Why I flew halfway around the world to study two small lizards at the University of Sydney

by Tristan Dodge (Fullbright Scholar)​

Now that you’ve been drawn in by my clickbait headline, allow me to introduce myself — my name is Tris and I’m visiting AWGG on a Fulbright Scholarship, which is an exchange program with the United States.

I’m an evolutionary biologist. Back home I’m a first-year PhD student at Stanford University, where I use genetic tools to understand ‘why do animals and plants look the way they do?’. There are actually two parts to this question:

  1. ‘what mutations in DNA sequences cause differences?’
  2. ‘why would such changes be beneficial and maintained over time?’

To answer these questions, my lab studies a group of freshwater fish species from Mexico called swordtails. My PhD research aims to understand why some fish have spots on their tail, some have spots on their bellies, and others have no spots at all. But while my PhD research will help us understand how evolution works in nature, it has little impact on the daily lives of species. For that reason, I wanted to do something that would contribute to help combatting the “biodiversity crisis”, a global issue where many species are threatened by extinction. The Fulbright scholarship’s mission of international collaboration fit nicely with this aim, so I jumped when the opportunity came.

So what’s the story with these lizards?

These lizards—the Christmas Island bluetailed skink and Lister’s gecko—have the unfortunate distinction of being the only two reptile species classified as extinct-in-the-wild. They’re both from Christmas Island, Australia, and almost went extinct in 2010 when invasive wolf snakes and giant centipedes ate all but 60 skinks and 40 geckos. These last few survivors were taken into captivity. Usually, when a species goes extinct in the wild, it tends to go permanently extinct shortly afterwards. But these reptiles have a fighting chance. Their numbers have increased over a decade of breeding to over 1000 individuals. And while Christmas Island is still unfriendly to lizards because the invasive snakes and centipedes are still around, hundreds of skinks have been released onto a neighboring predator-free island. 

But what does fish spot evolution have to do with reptile conservation? 

Evolution and conservation are tightly intertwined, and we can use similar genetic tools to gain insights into both processes.

Evolution has given rise to the biodiversity that we are now trying to conserve. Species are the way they are because their genes have evolved in response to a set of conditions, which humans are now rapidly changing, often too quickly for species to adapt in response.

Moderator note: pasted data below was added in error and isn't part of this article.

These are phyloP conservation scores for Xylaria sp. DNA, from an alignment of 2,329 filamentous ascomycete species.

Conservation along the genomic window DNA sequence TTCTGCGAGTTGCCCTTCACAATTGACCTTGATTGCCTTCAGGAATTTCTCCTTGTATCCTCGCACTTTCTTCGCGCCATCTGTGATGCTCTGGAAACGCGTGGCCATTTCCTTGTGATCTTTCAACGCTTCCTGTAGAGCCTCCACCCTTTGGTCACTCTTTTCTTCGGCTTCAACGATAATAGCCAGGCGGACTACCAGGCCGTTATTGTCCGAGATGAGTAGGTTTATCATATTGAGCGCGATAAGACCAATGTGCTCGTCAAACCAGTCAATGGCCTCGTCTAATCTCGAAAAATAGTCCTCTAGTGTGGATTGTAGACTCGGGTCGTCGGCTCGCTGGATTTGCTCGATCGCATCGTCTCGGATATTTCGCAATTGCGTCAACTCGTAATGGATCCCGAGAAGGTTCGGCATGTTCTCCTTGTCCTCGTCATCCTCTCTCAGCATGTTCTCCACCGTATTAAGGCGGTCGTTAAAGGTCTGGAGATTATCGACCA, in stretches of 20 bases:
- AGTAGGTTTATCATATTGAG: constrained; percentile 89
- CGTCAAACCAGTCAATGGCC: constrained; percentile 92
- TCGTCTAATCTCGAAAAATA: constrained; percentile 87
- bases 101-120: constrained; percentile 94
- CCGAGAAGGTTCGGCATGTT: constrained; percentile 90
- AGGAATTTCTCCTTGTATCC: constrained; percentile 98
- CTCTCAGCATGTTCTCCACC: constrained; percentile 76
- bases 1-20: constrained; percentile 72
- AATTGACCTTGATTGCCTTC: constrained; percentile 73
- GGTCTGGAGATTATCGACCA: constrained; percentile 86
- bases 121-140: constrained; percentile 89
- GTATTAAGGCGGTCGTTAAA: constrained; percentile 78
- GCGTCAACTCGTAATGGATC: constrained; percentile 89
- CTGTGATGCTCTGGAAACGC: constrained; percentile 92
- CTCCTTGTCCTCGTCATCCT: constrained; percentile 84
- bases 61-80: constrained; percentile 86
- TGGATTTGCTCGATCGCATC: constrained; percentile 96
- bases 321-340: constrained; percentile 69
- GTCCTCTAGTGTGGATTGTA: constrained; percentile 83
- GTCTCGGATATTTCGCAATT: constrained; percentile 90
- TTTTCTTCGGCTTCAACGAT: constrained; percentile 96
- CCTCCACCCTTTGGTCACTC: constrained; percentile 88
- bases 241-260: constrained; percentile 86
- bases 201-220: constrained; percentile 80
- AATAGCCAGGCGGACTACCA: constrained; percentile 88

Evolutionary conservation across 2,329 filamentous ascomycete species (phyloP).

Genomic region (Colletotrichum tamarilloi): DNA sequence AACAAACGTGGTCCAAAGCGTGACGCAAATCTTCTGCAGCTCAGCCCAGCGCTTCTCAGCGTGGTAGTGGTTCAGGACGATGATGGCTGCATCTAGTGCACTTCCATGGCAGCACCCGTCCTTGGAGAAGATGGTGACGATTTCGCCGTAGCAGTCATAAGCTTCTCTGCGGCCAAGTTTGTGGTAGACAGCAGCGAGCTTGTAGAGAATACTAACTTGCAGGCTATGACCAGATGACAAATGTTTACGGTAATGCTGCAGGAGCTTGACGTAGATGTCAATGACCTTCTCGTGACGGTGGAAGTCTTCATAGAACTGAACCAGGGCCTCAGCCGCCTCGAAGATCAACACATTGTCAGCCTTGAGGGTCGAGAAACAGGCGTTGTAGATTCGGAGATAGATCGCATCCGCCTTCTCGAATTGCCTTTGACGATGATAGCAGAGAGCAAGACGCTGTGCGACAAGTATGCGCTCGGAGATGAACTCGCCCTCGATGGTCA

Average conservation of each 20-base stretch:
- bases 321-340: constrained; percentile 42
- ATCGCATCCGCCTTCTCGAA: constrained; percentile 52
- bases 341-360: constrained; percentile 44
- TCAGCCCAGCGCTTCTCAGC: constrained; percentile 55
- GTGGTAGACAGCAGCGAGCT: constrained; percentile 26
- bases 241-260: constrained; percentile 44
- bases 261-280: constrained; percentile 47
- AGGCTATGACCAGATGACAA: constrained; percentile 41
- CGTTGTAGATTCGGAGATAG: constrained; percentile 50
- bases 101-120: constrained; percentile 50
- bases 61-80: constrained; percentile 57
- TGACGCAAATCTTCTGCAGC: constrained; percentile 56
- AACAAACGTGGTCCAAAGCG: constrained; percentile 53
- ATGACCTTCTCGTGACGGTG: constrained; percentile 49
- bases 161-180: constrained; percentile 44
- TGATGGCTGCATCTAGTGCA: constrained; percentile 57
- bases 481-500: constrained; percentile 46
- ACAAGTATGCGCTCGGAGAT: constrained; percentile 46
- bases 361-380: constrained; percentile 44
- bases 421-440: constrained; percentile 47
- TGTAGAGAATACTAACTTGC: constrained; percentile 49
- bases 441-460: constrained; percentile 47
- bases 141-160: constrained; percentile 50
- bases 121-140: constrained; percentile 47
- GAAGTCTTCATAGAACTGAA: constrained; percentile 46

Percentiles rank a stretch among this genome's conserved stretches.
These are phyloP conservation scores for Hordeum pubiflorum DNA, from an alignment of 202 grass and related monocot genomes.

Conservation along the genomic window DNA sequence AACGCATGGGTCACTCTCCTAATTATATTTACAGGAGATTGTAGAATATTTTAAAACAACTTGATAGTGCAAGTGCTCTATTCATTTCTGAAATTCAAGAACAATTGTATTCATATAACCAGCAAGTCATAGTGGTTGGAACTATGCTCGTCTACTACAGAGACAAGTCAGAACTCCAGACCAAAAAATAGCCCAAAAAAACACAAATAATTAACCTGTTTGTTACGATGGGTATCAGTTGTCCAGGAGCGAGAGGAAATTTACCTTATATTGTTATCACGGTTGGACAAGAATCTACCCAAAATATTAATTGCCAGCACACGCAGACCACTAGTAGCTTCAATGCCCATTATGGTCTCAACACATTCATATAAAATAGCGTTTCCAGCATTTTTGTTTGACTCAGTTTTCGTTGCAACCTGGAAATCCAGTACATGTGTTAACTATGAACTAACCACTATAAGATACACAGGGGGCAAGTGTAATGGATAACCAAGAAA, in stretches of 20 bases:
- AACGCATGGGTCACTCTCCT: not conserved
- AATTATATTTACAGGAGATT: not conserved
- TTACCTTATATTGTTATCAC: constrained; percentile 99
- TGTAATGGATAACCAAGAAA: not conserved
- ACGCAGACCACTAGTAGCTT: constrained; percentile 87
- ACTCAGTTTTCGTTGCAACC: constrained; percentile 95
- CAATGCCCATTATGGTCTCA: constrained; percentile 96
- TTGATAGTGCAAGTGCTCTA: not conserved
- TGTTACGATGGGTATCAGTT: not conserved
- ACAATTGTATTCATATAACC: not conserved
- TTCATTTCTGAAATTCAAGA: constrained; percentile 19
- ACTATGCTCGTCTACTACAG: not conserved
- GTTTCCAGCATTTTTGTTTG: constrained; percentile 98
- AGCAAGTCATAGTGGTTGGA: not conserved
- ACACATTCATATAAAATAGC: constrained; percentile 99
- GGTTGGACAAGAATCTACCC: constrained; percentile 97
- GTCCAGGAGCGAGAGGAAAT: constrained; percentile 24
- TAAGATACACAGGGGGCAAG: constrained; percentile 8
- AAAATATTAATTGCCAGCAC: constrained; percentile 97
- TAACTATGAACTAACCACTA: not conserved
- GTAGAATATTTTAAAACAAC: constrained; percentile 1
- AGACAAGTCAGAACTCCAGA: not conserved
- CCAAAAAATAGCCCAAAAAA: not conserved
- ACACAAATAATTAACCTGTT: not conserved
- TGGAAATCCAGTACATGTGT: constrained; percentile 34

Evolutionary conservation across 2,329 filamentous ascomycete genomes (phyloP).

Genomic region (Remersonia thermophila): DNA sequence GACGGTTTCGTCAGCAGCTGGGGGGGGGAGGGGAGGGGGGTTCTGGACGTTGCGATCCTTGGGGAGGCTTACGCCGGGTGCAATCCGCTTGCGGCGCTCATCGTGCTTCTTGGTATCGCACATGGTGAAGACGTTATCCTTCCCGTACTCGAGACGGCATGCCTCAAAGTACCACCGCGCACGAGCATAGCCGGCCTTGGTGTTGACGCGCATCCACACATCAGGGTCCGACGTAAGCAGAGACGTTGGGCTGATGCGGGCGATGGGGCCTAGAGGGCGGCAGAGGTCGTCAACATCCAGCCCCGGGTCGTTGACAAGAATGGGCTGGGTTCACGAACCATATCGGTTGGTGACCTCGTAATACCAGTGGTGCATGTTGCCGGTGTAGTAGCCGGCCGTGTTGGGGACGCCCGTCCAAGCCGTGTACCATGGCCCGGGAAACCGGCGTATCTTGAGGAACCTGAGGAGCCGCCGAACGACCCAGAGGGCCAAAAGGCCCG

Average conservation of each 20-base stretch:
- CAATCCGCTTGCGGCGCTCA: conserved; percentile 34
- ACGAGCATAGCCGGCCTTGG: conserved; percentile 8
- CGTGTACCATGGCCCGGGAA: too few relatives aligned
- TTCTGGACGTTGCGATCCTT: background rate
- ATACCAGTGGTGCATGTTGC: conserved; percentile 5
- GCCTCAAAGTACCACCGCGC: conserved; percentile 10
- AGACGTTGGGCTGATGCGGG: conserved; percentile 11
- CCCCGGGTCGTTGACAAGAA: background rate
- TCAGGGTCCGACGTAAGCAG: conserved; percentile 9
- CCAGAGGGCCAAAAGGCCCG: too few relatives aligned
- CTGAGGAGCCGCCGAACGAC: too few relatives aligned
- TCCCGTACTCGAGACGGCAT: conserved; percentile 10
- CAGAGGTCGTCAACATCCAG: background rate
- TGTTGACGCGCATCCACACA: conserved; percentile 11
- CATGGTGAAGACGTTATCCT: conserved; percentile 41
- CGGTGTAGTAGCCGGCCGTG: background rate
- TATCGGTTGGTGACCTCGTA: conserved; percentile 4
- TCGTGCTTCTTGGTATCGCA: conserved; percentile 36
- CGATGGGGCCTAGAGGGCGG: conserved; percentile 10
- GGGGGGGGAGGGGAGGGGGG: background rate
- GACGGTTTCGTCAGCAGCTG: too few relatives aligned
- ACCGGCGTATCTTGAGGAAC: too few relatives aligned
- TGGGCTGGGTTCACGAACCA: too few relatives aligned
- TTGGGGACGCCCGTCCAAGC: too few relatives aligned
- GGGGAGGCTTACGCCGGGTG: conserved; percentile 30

Genetics can be a powerful tool for conservation. DNA sequencing is a process where we take an organism and break chromosomes from many of its cells into little pieces of DNA and read their bases (abbreviated as A,T,C, and G). This process has gotten much better over the last couple years: with today’s sequencing technologies, we can get millions of ‘reads’ back that are both very long (>10 thousand bases) and very accurate (fewer than 1 in 1000 bases are incorrect). 

My job is to use a computer to put those pieces back together and ideally make a single string of DNA for each chromosome (these chromosomes be anywhere from tens to hundreds of millions of bases long!). Then by then looking at differences in the DNA that each reptiles got from their mom and dad, specifically, where in the genome these differences happen, we can learn a lot of cool things that are directly relevant to conservation. For example, we can use these patterns to estimate historical population sizes, figure out how inbred an individual is, and predict mutations that might cause disease. Because this skink is a male and skinks tend to have X and Y chromosomes, we can also use this genome to develop tests to see if baby skinks are male or female (before you can tell by just looking at them). 

And what’s the point of it all?

By figuring all these things out, we can better manage captive populations of reptiles which will improve the species’ chances of survival. Importantly, figuring out how to save these extinct in the wild species holds lessons for other extinct in the wild species, which will likely increase as habitats continue to be degraded and invasive species continue to spread. Armed with insights gained from genetic tools, I hope we can reverse this extinction trend.


Tris Dodge

Tristan Dodge | Fullbright Scholar